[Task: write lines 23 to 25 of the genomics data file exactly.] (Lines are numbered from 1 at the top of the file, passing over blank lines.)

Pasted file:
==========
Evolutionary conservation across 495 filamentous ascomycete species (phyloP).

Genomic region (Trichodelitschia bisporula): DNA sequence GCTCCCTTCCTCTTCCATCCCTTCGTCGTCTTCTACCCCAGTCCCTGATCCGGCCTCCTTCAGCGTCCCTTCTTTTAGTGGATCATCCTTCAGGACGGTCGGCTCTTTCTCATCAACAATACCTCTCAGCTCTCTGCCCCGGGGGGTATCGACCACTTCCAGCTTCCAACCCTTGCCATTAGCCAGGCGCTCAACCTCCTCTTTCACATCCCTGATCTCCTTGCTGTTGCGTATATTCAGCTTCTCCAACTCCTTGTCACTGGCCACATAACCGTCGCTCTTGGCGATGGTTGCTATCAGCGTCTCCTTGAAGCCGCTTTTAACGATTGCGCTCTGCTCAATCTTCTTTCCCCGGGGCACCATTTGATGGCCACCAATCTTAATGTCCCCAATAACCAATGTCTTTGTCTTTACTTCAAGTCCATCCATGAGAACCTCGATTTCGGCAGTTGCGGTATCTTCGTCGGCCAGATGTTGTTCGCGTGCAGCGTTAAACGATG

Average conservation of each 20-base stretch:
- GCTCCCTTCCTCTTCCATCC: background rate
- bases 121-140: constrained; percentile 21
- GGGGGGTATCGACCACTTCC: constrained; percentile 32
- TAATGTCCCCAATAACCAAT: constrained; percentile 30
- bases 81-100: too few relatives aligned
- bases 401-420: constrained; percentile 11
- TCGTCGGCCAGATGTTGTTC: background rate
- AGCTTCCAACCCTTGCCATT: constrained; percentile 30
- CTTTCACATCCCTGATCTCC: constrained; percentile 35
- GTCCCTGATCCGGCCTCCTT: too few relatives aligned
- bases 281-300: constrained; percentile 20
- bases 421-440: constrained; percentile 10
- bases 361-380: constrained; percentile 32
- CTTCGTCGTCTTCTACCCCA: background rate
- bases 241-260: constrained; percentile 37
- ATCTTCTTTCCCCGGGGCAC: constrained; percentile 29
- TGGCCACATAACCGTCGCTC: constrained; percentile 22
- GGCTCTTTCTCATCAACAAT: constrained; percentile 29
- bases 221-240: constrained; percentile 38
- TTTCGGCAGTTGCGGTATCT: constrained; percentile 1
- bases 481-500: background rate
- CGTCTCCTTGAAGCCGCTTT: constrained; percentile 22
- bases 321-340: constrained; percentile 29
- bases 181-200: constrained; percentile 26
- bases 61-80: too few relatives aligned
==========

- TTTCGGCAGTTGCGGTATCT: constrained; percentile 1
- bases 481-500: background rate
- CGTCTCCTTGAAGCCGCTTT: constrained; percentile 22